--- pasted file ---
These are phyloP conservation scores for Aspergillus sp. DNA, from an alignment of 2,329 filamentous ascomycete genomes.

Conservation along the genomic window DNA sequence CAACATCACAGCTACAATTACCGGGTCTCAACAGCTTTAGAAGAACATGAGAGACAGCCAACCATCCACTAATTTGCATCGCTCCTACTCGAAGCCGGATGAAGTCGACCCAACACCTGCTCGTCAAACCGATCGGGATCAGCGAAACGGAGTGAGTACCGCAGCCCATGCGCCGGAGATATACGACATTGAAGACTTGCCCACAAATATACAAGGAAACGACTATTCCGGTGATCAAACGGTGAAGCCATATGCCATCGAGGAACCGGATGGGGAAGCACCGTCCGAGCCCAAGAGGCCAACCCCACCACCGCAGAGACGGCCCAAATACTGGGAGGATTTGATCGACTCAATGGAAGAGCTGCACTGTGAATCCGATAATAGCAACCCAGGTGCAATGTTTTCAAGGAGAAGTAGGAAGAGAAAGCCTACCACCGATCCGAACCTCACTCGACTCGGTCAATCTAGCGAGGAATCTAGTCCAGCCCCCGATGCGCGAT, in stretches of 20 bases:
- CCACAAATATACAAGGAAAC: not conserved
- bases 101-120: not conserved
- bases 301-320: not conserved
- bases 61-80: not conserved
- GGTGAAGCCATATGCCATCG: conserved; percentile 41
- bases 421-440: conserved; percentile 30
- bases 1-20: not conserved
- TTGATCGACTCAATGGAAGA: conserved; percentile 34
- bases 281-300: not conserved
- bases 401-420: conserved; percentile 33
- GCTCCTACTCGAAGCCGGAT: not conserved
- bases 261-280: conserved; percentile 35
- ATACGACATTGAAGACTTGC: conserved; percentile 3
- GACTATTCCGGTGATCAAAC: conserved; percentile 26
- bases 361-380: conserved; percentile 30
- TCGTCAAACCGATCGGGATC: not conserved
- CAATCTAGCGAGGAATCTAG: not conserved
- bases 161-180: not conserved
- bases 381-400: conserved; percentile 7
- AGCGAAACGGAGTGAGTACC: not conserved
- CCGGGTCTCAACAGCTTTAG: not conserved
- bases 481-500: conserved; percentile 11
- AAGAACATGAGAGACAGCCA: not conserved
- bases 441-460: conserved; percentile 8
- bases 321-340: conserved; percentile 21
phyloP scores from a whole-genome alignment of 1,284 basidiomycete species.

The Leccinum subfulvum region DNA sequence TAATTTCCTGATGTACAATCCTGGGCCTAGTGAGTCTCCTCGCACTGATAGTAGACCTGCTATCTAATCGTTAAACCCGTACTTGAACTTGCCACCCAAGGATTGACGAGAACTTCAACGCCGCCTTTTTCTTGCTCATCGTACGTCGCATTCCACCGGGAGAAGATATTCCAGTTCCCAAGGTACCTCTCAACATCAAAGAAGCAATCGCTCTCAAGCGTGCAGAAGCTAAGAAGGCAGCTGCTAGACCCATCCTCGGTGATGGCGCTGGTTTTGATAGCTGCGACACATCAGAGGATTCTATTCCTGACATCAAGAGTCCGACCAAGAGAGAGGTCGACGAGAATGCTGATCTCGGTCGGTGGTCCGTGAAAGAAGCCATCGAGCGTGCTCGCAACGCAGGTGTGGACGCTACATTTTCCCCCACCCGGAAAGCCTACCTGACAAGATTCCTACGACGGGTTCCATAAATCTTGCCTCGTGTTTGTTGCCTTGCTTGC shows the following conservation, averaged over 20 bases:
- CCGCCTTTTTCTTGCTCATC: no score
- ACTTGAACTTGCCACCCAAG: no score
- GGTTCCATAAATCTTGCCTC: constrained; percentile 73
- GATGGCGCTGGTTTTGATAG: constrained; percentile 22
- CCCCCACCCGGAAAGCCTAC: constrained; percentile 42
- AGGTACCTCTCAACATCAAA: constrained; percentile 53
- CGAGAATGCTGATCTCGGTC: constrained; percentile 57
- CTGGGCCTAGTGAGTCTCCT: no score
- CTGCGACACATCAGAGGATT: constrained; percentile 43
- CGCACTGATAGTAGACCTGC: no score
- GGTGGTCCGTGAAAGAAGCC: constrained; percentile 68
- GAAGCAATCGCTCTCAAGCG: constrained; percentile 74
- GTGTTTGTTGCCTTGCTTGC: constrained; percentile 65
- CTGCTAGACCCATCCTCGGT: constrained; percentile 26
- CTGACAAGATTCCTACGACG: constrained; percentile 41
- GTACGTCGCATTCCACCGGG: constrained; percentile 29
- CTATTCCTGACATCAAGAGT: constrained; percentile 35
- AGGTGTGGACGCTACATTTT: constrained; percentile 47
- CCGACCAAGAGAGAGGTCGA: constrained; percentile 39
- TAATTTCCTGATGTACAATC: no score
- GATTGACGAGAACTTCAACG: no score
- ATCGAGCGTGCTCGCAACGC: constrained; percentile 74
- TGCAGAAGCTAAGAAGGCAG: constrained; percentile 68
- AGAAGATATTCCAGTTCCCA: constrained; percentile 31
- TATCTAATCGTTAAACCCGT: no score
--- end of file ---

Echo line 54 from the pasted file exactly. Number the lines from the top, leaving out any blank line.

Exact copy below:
- TATCTAATCGTTAAACCCGT: no score